NASA landed on the Moon on July 20, 1969, with less computing power than the average smartphone today. The monumental achievement came at the height of the Cold War and sealed America’s victory over the Soviet Union in the Space Race. And yet, despite a fierce sense of competition between the West and the East, Apollo 11 flew to the Moon in the name of all humanity. A commemorative plaque left on the surface of the Moon reads: “Here men from the planet Earth first set foot upon the Moon, July 1969 AD. We came in peace for all mankind.”
The Apollo programme also kindled and helped foster a strong sense of purpose and unity among the 400,000 people who made the Moon landing a possibility.
Because of this cooperative spirit 50 years ago, Professor Oliver Gassmann from the University of St Gallen in Switzerland believes modern climate challenges can be successfully faced.
Speaking to Express.co.uk, Professor Gassmann, who teaches Technology Management at St Gallen, said he is not a “pathological optimist or a dreamer”.
But he likes to think generations of young people can change the world for the better if their ambitions are properly applied.
Moon landing anniversary: The spirit of Apollo 11 can overcome climate change today
Moon landing: Our beautiful planet as seen by the crew of Apollo 11
Professor Gassmann said: “How would we tackle similar big challenges? Because I would say the climate challenge today is a comparable situation.
I would say the climate challenge today is a comparable situation
“If you take our technology today and our abilities today and consider the situation of 1961 when Kennedy proposed the Apollo programme, I think we should reflect a bit on what we would actually need.”
What is needed, Professor Gassman argued, is a combination of tough leadership, egocentricity and an alignment of the best minds the world has to offer.
But the expert also believes none of this will amount to anything if the discourse surrounding climate change will focus purely on the negative effects of the crisis.
When President John F Kennedy envisioned landing a man on the Moon in 1961, his natural charisma swayed a nation towards his goal.
The Moon landing bolstered a sense of national pride and solidarity and touched people all around the globe.
An estimated 600 million people around the globe watched the Moon landing live on their TV sets, proving people can be united around a common goal.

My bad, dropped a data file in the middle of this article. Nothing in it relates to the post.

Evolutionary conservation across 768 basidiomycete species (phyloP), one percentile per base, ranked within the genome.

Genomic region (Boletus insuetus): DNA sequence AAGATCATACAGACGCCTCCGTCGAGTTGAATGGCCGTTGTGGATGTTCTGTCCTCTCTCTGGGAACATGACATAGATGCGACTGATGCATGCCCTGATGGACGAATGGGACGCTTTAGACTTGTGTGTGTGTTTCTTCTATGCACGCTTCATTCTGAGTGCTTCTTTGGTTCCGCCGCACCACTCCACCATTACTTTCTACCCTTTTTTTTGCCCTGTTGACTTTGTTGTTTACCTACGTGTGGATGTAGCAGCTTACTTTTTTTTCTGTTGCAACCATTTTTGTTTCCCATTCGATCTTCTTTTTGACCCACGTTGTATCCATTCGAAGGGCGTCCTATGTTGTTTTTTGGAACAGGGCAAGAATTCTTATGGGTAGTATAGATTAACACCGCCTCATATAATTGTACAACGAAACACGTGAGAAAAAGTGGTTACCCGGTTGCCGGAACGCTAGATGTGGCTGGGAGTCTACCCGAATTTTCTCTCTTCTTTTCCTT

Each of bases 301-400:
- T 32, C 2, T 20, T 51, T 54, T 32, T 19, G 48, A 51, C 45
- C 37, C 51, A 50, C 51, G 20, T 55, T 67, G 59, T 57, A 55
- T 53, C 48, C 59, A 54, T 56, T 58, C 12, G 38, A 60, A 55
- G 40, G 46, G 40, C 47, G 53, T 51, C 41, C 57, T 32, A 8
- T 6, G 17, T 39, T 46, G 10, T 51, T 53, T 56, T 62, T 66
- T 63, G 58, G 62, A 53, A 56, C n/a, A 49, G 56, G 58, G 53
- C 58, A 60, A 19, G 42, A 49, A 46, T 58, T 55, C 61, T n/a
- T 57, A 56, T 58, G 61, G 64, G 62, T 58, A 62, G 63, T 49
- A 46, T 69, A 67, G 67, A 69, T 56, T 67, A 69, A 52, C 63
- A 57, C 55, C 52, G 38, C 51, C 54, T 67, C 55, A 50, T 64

And Professor Gassmann said this happened in a world without the instant connectivity of smartphones, email and the internet.
Moon landing timeline: Apollo 11 landed on the Moon on July 20, 1969
He said: “If you think back to that time, there was no Skype, there was not even a real telephone conference call that worked on a solid basis, there was no email exchange.”
Climate watchdogs have warned the Earth is undergoing a climate crisis, exacerbated by manmade emissions of greenhouse gases.
There are currently 195 signatories to the Paris Climate Agreement, aimed to reduce greenhouse emissions and slow down the rate of global warming.
The international convention wants to limit global warming from going beyond 1.5 degrees Celsius.
So there already is some collective effort from the world to tackle climate change but are we doing enough?
Professor Gassmann said: “Society is not aware of the external effects of our living styles. Look at France. Macron is trying a little bit but society is not following him.
“So, it’s not just a question of leadership, I think it’s a question of are we ready to do this big common dream.
“A dream is always better, and we know this from brain research, if we have a positive reason to mobilise the energy of any kind of group, or organisation or society.
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Moon landing anniversary: The right leadership and common goal is needed to fight climate change
“Climate change shows the negative impact of what happens if you don’t move anything.”
Instead, Professor Gassmann thinks leadership need to unite people around the positives of fighting climate change.
Much in the same way, he said, President Kennedy focused his lunar ambitions on the positive aspects of sending astronauts to the Moon.
He said: “Looking back from that perspective today and translating that today would mean the community of alliance of the largest countries in the world getting together to tackle a challenge.”